There are differences of opinion between USG and foundations, as well as among foundations, as to what constitutes useful evidence. Our study found cases in which funders sought and accepted relatively soft evidence of their programs impacts. Ashoka, for example, requires Fellows to submit reports that track their progress against benchmarks. Yet self-reports, benchmarks that vary across respondents, and biased response rates result in evidence that might not be acceptable to organizations with different evaluation standards. For example, it would be difficult to reconcile Ashokas approach with that of MCC or the many federal programs that encourage or even require independent, often experimental evaluation before programs can be reauthorized. The point is not that one approach to evaluating effectiveness or success is superior to another in all instances, but rather that, in interacting, stakeholders need to be aware of their potentially conflicting approaches.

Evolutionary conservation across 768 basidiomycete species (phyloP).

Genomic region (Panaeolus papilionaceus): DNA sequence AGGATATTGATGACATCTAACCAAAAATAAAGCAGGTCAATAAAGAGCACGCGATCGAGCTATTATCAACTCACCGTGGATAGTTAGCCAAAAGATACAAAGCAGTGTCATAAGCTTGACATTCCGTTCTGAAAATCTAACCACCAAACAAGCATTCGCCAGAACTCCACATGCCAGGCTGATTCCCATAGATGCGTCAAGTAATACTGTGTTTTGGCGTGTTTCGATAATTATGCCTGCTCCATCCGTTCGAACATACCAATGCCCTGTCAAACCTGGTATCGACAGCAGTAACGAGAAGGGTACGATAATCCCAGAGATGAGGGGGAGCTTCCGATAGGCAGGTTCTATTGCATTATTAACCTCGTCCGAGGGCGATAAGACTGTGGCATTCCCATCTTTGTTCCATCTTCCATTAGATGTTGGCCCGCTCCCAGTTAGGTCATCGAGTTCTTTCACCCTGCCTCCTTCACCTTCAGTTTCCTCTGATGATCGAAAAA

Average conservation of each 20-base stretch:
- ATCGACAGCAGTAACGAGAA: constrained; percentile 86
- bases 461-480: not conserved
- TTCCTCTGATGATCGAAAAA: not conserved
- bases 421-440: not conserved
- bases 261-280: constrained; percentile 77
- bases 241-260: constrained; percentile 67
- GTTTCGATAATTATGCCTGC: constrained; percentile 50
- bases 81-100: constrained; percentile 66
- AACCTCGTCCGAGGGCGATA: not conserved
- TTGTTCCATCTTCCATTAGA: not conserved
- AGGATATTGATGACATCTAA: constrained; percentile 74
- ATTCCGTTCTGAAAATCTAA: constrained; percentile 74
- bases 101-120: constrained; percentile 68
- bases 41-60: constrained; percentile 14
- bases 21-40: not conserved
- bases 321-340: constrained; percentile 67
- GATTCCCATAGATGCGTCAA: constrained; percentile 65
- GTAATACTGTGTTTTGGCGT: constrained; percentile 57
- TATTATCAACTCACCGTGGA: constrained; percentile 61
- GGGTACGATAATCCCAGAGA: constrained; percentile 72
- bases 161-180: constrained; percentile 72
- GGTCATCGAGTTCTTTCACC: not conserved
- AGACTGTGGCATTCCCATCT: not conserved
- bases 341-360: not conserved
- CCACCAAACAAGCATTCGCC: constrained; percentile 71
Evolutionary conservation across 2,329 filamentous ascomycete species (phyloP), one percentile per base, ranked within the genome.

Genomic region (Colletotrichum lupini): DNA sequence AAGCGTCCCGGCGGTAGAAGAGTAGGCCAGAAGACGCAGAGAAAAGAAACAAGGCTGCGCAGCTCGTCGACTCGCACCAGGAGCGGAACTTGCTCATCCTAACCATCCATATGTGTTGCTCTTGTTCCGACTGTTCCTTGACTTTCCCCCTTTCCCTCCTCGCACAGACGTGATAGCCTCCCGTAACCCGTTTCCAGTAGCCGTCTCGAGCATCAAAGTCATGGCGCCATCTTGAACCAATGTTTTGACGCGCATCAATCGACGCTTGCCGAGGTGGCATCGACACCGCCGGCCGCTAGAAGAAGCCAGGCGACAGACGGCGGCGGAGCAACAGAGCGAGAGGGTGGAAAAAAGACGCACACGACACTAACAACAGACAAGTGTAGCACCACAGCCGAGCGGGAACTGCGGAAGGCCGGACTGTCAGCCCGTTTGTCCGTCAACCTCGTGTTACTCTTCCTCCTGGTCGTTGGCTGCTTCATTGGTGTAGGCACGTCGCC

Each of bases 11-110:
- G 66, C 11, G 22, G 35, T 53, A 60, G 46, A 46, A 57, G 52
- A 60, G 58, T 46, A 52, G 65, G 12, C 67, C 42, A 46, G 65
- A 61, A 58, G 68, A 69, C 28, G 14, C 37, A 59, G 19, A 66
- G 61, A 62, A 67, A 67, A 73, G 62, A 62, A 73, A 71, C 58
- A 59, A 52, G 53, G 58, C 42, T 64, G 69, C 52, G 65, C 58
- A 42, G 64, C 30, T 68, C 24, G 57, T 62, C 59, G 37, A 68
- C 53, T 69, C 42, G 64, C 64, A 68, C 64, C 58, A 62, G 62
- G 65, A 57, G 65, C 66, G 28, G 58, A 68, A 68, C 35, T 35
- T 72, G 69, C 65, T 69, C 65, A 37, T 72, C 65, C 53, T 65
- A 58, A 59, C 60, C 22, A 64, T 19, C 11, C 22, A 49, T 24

Nor is the Ashoka example meant to portray the foundation sector as taking a soft approach to evidence in general. Indeed, the Gates Foundation has invested hundreds of millions of dollars in the development and dissemination of indicators to gauge the impact of its own and other philanthropists programs. Gates also is investing in rigorous evaluation methods. Moreover, several case study foundations show the development of particularly innovative ways to measure progress at different levels. Hewlett and RWJF both consider outcomes and/or impacts at the program, foundation, and societal levels. Similarly, the Rockefeller Foundation has developed (though not yet implemented) a monitoring and evaluation program to track changes at the user, provider, and funder levels.